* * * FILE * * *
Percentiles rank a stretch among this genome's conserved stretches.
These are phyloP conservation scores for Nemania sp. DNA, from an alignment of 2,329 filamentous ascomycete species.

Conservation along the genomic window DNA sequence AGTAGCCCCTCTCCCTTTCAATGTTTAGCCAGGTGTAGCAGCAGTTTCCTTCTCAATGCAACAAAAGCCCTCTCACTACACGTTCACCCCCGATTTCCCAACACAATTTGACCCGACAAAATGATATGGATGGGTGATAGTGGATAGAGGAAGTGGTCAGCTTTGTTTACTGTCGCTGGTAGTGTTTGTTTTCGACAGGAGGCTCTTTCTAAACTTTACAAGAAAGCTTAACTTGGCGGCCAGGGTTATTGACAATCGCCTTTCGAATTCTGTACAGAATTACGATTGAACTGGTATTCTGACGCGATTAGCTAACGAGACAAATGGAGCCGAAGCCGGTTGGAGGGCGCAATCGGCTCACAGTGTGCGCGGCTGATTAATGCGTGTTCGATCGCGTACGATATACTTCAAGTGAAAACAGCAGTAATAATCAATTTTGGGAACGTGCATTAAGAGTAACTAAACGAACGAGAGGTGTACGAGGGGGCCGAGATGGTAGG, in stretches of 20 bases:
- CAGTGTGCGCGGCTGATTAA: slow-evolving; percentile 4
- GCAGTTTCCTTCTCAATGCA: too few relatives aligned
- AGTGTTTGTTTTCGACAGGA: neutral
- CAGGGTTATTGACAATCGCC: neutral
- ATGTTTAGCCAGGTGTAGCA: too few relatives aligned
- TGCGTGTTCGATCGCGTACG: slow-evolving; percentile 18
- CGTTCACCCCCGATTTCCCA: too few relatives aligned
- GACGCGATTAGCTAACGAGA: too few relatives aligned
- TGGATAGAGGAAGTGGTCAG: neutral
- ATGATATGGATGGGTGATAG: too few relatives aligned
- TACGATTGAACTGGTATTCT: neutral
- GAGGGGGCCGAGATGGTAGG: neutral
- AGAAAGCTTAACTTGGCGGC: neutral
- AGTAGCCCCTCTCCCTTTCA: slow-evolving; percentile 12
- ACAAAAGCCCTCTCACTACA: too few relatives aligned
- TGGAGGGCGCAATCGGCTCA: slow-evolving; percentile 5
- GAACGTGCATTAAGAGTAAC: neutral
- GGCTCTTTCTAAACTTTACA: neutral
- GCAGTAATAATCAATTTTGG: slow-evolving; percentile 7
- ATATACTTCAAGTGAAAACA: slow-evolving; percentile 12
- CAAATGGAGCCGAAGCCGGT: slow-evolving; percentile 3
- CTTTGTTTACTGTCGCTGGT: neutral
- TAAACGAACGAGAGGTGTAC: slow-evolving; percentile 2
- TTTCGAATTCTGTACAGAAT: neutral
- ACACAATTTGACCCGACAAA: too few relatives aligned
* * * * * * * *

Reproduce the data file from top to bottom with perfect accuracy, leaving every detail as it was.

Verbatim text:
Percentiles rank a stretch among this genome's conserved stretches.
These are phyloP conservation scores for Nemania sp. DNA, from an alignment of 2,329 filamentous ascomycete species.

Conservation along the genomic window DNA sequence AGTAGCCCCTCTCCCTTTCAATGTTTAGCCAGGTGTAGCAGCAGTTTCCTTCTCAATGCAACAAAAGCCCTCTCACTACACGTTCACCCCCGATTTCCCAACACAATTTGACCCGACAAAATGATATGGATGGGTGATAGTGGATAGAGGAAGTGGTCAGCTTTGTTTACTGTCGCTGGTAGTGTTTGTTTTCGACAGGAGGCTCTTTCTAAACTTTACAAGAAAGCTTAACTTGGCGGCCAGGGTTATTGACAATCGCCTTTCGAATTCTGTACAGAATTACGATTGAACTGGTATTCTGACGCGATTAGCTAACGAGACAAATGGAGCCGAAGCCGGTTGGAGGGCGCAATCGGCTCACAGTGTGCGCGGCTGATTAATGCGTGTTCGATCGCGTACGATATACTTCAAGTGAAAACAGCAGTAATAATCAATTTTGGGAACGTGCATTAAGAGTAACTAAACGAACGAGAGGTGTACGAGGGGGCCGAGATGGTAGG, in stretches of 20 bases:
- CAGTGTGCGCGGCTGATTAA: slow-evolving; percentile 4
- GCAGTTTCCTTCTCAATGCA: too few relatives aligned
- AGTGTTTGTTTTCGACAGGA: neutral
- CAGGGTTATTGACAATCGCC: neutral
- ATGTTTAGCCAGGTGTAGCA: too few relatives aligned
- TGCGTGTTCGATCGCGTACG: slow-evolving; percentile 18
- CGTTCACCCCCGATTTCCCA: too few relatives aligned
- GACGCGATTAGCTAACGAGA: too few relatives aligned
- TGGATAGAGGAAGTGGTCAG: neutral
- ATGATATGGATGGGTGATAG: too few relatives aligned
- TACGATTGAACTGGTATTCT: neutral
- GAGGGGGCCGAGATGGTAGG: neutral
- AGAAAGCTTAACTTGGCGGC: neutral
- AGTAGCCCCTCTCCCTTTCA: slow-evolving; percentile 12
- ACAAAAGCCCTCTCACTACA: too few relatives aligned
- TGGAGGGCGCAATCGGCTCA: slow-evolving; percentile 5
- GAACGTGCATTAAGAGTAAC: neutral
- GGCTCTTTCTAAACTTTACA: neutral
- GCAGTAATAATCAATTTTGG: slow-evolving; percentile 7
- ATATACTTCAAGTGAAAACA: slow-evolving; percentile 12
- CAAATGGAGCCGAAGCCGGT: slow-evolving; percentile 3
- CTTTGTTTACTGTCGCTGGT: neutral
- TAAACGAACGAGAGGTGTAC: slow-evolving; percentile 2
- TTTCGAATTCTGTACAGAAT: neutral
- ACACAATTTGACCCGACAAA: too few relatives aligned